I’ll admit. I was not familiar with the story of Octavius Catto – black activist after the Civil War – until I came across his story in an unexpected place: MLB historian John Thorn’s terrific book Baseball in the Garden of Eden: The Secret History of the Early Game.
Catto was very much a renaissance man. Catto was an educator of boys in Philadelphia. He was an abolitionist, who helped fight for the passage of the 15th Amendment in 1870, securing voting rights for blacks. (Note of remembrance: women still had not attained suffrage at this time.) But of all the things he loved, perhaps his “rose bud” moment as he died, he loved baseball. He was an accomplished ball player who ran the Pythian Base Ball Club of Philadelphia. They even had an undefeated season in 1867.
His sudden demise is a tragic one. On election day 1871, the first time that Catto would be able to exercise his right to vote, he got word of voter intimidation voters coming from the Democrats – especially amongst the Irishmen of the city. Wanting to protect himself, he left his school and went to Freedman Bank, withdrew $20, then continued on to a pawn shop, where he purchased a hand gun. As he was walking through the streets, gun in his pocket, an Irishman named Frank Kelly recognized him, brushed passed him, turned around and shot him in the back. Catto fell to the ground, but as he tried to get up and escape, Kelly approached and shot him dead in broad daylight, amongst many witnesses.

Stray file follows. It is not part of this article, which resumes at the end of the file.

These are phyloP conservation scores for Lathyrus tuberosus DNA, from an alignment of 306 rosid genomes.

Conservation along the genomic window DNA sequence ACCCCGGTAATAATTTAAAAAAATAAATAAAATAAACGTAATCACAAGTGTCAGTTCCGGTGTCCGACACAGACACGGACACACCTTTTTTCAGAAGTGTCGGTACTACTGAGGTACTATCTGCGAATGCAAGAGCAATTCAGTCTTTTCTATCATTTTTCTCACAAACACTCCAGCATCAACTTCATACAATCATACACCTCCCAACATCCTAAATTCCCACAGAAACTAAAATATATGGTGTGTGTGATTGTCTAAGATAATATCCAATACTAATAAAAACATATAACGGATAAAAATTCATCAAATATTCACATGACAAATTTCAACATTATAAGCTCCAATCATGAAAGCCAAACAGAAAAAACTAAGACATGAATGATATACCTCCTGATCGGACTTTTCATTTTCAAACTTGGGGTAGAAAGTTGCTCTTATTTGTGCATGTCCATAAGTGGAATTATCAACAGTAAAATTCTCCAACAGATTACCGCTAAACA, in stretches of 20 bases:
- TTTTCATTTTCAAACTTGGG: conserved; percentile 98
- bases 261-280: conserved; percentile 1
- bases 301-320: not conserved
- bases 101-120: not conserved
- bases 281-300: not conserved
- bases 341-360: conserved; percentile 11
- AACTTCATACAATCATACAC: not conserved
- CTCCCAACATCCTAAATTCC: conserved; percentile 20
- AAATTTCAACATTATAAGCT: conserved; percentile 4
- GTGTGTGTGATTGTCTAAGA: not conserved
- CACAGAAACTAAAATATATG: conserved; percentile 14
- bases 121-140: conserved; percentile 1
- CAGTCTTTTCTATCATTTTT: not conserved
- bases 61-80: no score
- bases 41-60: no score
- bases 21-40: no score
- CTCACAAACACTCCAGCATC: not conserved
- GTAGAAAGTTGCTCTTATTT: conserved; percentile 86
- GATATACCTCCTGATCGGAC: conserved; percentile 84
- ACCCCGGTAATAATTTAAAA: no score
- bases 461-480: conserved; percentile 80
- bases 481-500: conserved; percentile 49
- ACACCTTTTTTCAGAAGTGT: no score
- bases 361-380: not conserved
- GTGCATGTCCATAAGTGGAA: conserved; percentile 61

Kelly was put on trial and acquitted by an all-white jury.
I’m fascinated by this tragic tale for a variety of reasons. I have already written a play about the incident and I’m looking to do some more creative writing surrounding it as I think it has much to say to us today. It’s going to involve some fantasy. Maybe you didn’t see that twist coming! Stay-tuned for more about this remarkable ballplayer.
His courage and ballplaying skills were largely forgotten to history, except that a statue of Catto was erected in Philadelphia in 2017. A man who earned the right to vote but never got to exercise it. A man who loved the game of baseball, but never again suited up to play.
Who are the other lost heroes of the American past? I’m sure they are longing to have their stories told as well.